This year’s edition of the Conrad Festival is named after Joseph Conrad’s volume titled Tales of Unrest. It has been translated into Polish as Opowieści niepokojące, but the title seems not quite satisfactory. It should rather be something like doniesienia z krainy niepokoju (reports from the land of unrest), because the tales do not convey the feeling of unrest as such but rather try to diagnose, describe, explain and interpret unrest, to orient us in the growing chaos of information.

The threat comes from everywhere

It’s just like us: we want to talk about unrest in the modern world, about the unrest we can see in the movement of individuals and communities, about passionate emotions that need to be vented and anxieties about the uncertain future, which like a hundred years ago, in Conrad’s times, begins to cast a black shadow over us. The feeling that, as Conrad once put it, the threat comes from everywhere, overcomes us more and more often, so our mission – of artists, intellectuals, teachers, students and journalists is to understand what is coming, but only few of us can grasp. Widely understood literature has the privilege to be a probe inserted into the future, trying to tame the future.

The entire matrix of feelings raised by unrest cannot be contained in a single language, a single metaphor, a single concept. There is no way to describe all associations unrest brings to our minds in one week. This is why we have divided the seven days of the festival by emotions, affects or feelings – both positive and negative. It seems to us that they best describe humans and communities experiencing unrest, as a link between the individual and the collective, between passions and revolution, between worry and healing.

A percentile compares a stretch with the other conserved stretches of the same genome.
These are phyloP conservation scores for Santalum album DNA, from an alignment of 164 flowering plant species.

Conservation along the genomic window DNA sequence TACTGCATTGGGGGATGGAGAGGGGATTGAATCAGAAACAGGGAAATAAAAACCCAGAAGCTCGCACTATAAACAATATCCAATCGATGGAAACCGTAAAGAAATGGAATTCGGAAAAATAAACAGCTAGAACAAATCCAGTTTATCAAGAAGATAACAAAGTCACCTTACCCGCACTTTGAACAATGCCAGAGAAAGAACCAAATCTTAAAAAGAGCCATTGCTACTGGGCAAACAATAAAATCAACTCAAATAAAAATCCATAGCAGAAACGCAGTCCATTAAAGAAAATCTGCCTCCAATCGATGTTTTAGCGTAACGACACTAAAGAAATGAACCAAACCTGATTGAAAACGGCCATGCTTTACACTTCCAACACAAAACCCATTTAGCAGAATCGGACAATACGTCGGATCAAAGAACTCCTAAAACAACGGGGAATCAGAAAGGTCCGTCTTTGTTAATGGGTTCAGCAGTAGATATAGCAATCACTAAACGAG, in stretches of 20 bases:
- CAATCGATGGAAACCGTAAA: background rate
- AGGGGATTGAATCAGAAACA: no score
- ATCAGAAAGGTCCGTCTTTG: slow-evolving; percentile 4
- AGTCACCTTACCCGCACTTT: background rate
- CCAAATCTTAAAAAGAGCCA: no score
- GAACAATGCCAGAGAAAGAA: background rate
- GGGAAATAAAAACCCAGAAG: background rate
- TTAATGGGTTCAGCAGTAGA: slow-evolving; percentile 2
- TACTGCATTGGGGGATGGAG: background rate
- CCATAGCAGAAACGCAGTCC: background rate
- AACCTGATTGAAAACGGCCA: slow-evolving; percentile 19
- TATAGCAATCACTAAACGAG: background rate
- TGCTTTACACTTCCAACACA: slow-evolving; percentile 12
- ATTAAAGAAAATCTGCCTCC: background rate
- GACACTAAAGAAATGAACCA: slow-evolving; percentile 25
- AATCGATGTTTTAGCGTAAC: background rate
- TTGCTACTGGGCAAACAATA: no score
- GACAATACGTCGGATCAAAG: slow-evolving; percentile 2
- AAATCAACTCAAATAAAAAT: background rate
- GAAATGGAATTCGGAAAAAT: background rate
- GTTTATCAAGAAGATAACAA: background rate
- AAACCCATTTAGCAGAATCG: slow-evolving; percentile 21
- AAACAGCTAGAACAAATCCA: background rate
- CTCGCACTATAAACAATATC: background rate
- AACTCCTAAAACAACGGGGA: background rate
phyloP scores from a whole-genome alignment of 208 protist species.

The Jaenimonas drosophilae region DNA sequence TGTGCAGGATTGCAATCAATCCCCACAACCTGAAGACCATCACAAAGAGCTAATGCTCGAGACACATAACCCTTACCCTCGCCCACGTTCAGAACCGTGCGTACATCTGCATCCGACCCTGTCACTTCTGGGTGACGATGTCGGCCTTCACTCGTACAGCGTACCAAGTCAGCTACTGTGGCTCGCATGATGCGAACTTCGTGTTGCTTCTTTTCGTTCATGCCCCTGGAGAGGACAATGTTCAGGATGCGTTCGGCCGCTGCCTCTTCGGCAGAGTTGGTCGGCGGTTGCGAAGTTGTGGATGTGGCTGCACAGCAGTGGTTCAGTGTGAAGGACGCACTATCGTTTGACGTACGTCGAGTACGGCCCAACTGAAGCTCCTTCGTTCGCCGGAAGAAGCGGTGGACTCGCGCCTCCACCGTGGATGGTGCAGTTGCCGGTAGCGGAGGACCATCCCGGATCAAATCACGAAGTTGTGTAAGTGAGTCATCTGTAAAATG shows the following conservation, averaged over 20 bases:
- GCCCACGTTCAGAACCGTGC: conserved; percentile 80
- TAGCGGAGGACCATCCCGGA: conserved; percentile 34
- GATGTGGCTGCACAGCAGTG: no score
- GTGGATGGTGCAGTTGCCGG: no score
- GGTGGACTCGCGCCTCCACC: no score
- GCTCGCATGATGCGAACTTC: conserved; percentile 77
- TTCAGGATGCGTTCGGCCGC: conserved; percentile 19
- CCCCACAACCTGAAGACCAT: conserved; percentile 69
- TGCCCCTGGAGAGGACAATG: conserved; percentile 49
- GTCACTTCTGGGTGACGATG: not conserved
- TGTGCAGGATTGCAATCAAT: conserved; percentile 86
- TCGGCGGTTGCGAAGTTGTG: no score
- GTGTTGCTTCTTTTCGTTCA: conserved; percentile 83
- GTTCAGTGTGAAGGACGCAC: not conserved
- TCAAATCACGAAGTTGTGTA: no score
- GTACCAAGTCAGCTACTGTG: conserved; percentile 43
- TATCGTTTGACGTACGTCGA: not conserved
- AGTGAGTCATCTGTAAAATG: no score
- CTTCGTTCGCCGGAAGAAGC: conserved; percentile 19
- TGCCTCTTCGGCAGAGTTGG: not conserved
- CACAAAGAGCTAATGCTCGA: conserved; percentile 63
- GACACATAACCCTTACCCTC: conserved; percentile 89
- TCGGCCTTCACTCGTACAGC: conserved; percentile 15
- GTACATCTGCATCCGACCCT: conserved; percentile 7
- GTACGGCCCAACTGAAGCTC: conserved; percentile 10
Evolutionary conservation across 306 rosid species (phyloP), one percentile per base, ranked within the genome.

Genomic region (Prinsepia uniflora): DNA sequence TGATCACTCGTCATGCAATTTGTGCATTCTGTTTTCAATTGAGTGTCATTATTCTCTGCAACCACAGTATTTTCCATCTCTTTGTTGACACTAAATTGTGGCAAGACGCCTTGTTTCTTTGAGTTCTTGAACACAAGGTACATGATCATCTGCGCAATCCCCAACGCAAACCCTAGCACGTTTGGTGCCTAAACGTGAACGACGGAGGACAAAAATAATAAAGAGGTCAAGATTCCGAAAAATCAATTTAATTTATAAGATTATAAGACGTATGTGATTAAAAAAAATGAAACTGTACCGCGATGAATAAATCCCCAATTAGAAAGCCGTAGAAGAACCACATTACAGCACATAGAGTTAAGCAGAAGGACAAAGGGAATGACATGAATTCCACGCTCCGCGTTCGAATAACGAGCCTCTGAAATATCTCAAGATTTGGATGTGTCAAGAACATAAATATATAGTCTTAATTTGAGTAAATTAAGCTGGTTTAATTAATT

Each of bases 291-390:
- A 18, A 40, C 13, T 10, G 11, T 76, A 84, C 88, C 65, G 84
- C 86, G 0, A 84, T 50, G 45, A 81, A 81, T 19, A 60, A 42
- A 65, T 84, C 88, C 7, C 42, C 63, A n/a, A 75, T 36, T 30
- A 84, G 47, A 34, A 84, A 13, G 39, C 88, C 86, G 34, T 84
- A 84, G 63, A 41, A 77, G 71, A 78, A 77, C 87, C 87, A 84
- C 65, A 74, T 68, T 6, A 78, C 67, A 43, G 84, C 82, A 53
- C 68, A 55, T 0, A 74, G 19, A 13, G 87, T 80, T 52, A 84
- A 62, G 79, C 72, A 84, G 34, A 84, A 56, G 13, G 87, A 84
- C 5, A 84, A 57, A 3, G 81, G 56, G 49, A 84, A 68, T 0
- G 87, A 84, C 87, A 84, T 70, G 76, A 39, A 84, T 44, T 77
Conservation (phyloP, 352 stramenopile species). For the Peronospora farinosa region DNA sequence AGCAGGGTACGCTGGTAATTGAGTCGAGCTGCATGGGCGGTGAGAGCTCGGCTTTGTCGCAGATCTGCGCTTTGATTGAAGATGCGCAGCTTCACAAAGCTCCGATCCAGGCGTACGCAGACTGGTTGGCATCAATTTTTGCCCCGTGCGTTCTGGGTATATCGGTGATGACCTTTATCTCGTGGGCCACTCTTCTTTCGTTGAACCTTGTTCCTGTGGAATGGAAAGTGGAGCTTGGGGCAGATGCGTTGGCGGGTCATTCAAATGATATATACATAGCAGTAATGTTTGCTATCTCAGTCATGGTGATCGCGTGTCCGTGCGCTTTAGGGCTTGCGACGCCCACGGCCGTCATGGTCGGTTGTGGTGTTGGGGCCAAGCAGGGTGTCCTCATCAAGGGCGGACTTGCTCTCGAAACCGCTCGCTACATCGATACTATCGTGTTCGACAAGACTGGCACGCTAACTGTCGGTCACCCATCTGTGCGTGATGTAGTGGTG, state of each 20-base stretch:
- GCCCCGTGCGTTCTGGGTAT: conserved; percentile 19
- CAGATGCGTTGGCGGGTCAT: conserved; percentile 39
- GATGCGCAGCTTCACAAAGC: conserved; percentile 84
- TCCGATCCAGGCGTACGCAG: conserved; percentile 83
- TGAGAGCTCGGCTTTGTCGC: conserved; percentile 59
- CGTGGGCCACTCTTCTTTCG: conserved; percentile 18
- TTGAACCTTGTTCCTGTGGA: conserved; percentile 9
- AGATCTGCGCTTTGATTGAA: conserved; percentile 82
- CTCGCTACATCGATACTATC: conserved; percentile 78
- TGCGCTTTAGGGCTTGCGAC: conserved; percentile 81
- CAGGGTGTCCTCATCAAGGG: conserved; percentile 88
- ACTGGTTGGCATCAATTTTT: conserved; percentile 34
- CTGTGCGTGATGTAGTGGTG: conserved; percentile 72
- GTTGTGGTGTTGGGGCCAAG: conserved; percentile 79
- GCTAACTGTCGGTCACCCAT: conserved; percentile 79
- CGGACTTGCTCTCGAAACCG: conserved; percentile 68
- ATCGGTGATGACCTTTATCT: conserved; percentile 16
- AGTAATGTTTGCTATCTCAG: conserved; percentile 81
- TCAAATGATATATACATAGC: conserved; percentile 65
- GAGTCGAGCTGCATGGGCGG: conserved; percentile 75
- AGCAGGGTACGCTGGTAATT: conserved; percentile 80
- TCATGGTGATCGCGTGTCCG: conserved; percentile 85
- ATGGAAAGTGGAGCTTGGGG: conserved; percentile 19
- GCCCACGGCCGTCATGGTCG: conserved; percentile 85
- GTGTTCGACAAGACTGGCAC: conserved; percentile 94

These are:










People experience unrest when they are afraid of something, when they feel insecure, humiliated or angry. By they also leave a peaceful zone if they see a hope for a better life, when their pride and honour do not let them agree with the situation, someone’s attitude, politics, or if they cannot stand the pressures anymore. Unrest is unfortunate (causing discomfort) or desirable (encouraging action). Unrest lies on a shadow line between what is and what might be, or between what shouldn’t be and what must be. However, only rarely is unrest an individual feeling unrelated with the life of others. On the contrary, all emotions that cause unrest — fear, anger, hostility, humiliation, hope, pride and dignity — refer to the life of a community, a common experience, as it seems to us, literature best describes and which we always discuss at the annual Conrad Festival.



Michał Paweł Markowski
The Festival Artistic Director